Judges can also impose money bail without knowing that the accused person will be incarcerated for being unable to afford the bond amount. In many places, it is uncommon for judges to make ability-to-pay inquiries or determinations before setting bail. [36][36].See, e.g., Sheriff’s Justice inst., Cook Cty., Central Bond Court Report 1–2(2016), https://www.chicagoreader.com/pdf/20161026/Sheriff_s-Justice-Institute-Central-Bond-Court-Study-070616.pdf [https://perma.cc/H4XS-CQ6T]. A bond amount that a judge considers reasonable may be unaffordable to the defendant. Another common practice is for judges to set bail according to bail schedules. [37][37].Bail Reform Primer, supra note 7, at 11–12. Bail schedules list predetermined money bail amounts based on the charge a defendant faces: the more serious the charge, the higher the bail amount. [38][38].See id. at 11 (“[B]y setting out a simple matrix of offenses and corresponding dollar amounts, bail schedules do not allow for meaningful individualized considerations of a defendant’s circumstances.”). People who can pay go free, and people who can’t afford the scheduled amount stay in jail until their cases are over.

Unlike the rise of monetary sanctions, the rise of money bail and pretrial incarceration is not linked to changes in formal policies, court rules, or statutes. Judges have been able to impose money bail since the colonial era. [39][39].See generally Timothy R. Schnacke, A Brief History of Bail, 57 Judges’ J. 4 (2018) (using the history of bail to address American pretrial justice concerns). Commercial bail bond companies—businesses that extract a fee from defendants in exchange for posting a full bond amount—are a relatively recent phenomenon of the last century. Id. at 7. The presence of commercial sureties undoubtedly influences how bail is imposed and the financial impact of bail on poor communities. There is no doubt that the bail bond industry is a powerful lobbying presence in many states and strongly opposes the elimination of money bail. See, e.g., Michael Dresser, After Revelations in Oaks Case, Advocates Urge Lawmakers to Avoid Bail-Bond Industry Lobbyists, Balt. Sun (Jan. 10, 2018, 2:20 PM), http://www.baltimoresun.com/news/maryland/politics/bs-md-bail-bond-avoid-20180110-story.html [https://perma.cc/Z9XZ-EPZR] (reporting alleged bribe from bail-bond industry representative to Senator Nathaniel Oaks). But the presence of commercial sureties does little to explain why judges have increasingly turned to money bail as a means of preventive detention. Bail bond companies make no money from people who remain in jail—their profits are tied to the people who are able to afford to pay a fee and bond out. Yet it is only in recent decades that judges have more frequently imposed money bail and more frequently imposed unaffordable bond amounts that result in pretrial incarceration. [40][40].Doyle, Bains & Hopkins,supra note 3, at 7. The causes for this particular shift in judicial behavior are understudied. The most straightforward explanation may be that the increase in money bail and pretrial detention is largely a function of the broader cultural and legal shift toward punitiveness. Money bail has always been an available mechanism for covert pretrial incarceration. Judges just happened to develop a stronger appetite for it in the political moment of tough-on-crime policies elsewhere in the law. The rise in pretrial incarceration is not so much the result of changes in positive law or policy as it is the result of changing judicial practices and attitudes.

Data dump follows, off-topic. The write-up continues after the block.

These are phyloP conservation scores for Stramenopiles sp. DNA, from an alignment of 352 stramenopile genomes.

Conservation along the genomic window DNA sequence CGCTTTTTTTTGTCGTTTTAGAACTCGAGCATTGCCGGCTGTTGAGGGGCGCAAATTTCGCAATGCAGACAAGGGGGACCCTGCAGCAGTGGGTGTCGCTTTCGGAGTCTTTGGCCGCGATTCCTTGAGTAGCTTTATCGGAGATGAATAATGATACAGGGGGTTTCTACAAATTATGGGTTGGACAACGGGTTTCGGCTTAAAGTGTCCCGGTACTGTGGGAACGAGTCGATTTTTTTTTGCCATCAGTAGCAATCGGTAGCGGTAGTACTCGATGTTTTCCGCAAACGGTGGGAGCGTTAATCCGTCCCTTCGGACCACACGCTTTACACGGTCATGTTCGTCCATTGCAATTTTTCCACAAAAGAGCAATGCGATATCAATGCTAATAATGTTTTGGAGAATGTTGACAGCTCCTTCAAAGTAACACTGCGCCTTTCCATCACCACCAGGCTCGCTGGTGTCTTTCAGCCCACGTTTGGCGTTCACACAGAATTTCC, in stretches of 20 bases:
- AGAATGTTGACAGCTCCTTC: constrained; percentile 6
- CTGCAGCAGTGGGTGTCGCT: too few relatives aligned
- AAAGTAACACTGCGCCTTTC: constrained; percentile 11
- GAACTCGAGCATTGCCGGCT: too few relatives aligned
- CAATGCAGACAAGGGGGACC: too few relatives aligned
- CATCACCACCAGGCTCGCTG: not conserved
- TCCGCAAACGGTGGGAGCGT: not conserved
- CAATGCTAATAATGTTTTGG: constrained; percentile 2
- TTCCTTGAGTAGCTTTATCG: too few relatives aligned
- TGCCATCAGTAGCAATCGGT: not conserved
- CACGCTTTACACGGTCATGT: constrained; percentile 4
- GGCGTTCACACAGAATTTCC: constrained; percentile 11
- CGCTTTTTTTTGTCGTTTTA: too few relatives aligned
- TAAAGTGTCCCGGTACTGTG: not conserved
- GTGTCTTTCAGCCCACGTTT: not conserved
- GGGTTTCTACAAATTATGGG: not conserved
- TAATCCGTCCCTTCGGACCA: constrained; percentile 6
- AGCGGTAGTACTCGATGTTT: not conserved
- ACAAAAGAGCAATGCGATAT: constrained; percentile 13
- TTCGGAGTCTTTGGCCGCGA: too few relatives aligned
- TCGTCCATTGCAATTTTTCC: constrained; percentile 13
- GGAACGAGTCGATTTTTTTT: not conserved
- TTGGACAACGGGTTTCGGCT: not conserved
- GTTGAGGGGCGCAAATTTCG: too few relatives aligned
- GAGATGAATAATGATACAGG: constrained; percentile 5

B. Recent Reforms